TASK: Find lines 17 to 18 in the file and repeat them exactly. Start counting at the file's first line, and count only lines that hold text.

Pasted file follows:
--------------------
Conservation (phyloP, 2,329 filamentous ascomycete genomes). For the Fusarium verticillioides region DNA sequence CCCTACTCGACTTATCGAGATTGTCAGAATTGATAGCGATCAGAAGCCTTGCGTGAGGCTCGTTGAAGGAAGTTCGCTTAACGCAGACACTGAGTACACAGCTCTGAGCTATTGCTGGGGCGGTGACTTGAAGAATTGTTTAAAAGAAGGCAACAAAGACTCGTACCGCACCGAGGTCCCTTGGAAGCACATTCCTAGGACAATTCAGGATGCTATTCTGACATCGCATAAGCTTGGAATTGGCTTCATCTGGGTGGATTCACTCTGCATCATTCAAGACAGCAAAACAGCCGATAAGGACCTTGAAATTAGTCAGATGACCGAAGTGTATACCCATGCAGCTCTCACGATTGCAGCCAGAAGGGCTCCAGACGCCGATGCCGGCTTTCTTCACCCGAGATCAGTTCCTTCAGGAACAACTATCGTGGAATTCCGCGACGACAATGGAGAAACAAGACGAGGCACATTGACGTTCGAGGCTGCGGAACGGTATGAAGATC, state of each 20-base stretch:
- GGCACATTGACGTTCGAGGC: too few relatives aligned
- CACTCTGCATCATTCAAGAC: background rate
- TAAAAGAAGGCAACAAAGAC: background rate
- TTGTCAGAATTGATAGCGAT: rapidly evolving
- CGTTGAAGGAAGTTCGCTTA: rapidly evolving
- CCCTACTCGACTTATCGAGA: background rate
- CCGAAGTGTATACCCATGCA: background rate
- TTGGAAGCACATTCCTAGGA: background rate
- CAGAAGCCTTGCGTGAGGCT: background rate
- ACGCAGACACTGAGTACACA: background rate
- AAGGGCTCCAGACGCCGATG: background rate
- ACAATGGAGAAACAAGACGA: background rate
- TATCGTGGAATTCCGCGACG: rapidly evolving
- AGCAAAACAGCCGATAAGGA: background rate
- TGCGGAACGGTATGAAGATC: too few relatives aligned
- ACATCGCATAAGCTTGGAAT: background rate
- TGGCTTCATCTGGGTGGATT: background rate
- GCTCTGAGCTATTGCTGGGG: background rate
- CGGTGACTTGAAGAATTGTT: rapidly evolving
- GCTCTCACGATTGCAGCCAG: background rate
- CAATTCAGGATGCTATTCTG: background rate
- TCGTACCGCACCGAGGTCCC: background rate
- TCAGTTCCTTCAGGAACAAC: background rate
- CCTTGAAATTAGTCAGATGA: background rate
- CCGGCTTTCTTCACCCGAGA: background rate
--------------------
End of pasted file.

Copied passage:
- ACATCGCATAAGCTTGGAAT: background rate
- TGGCTTCATCTGGGTGGATT: background rate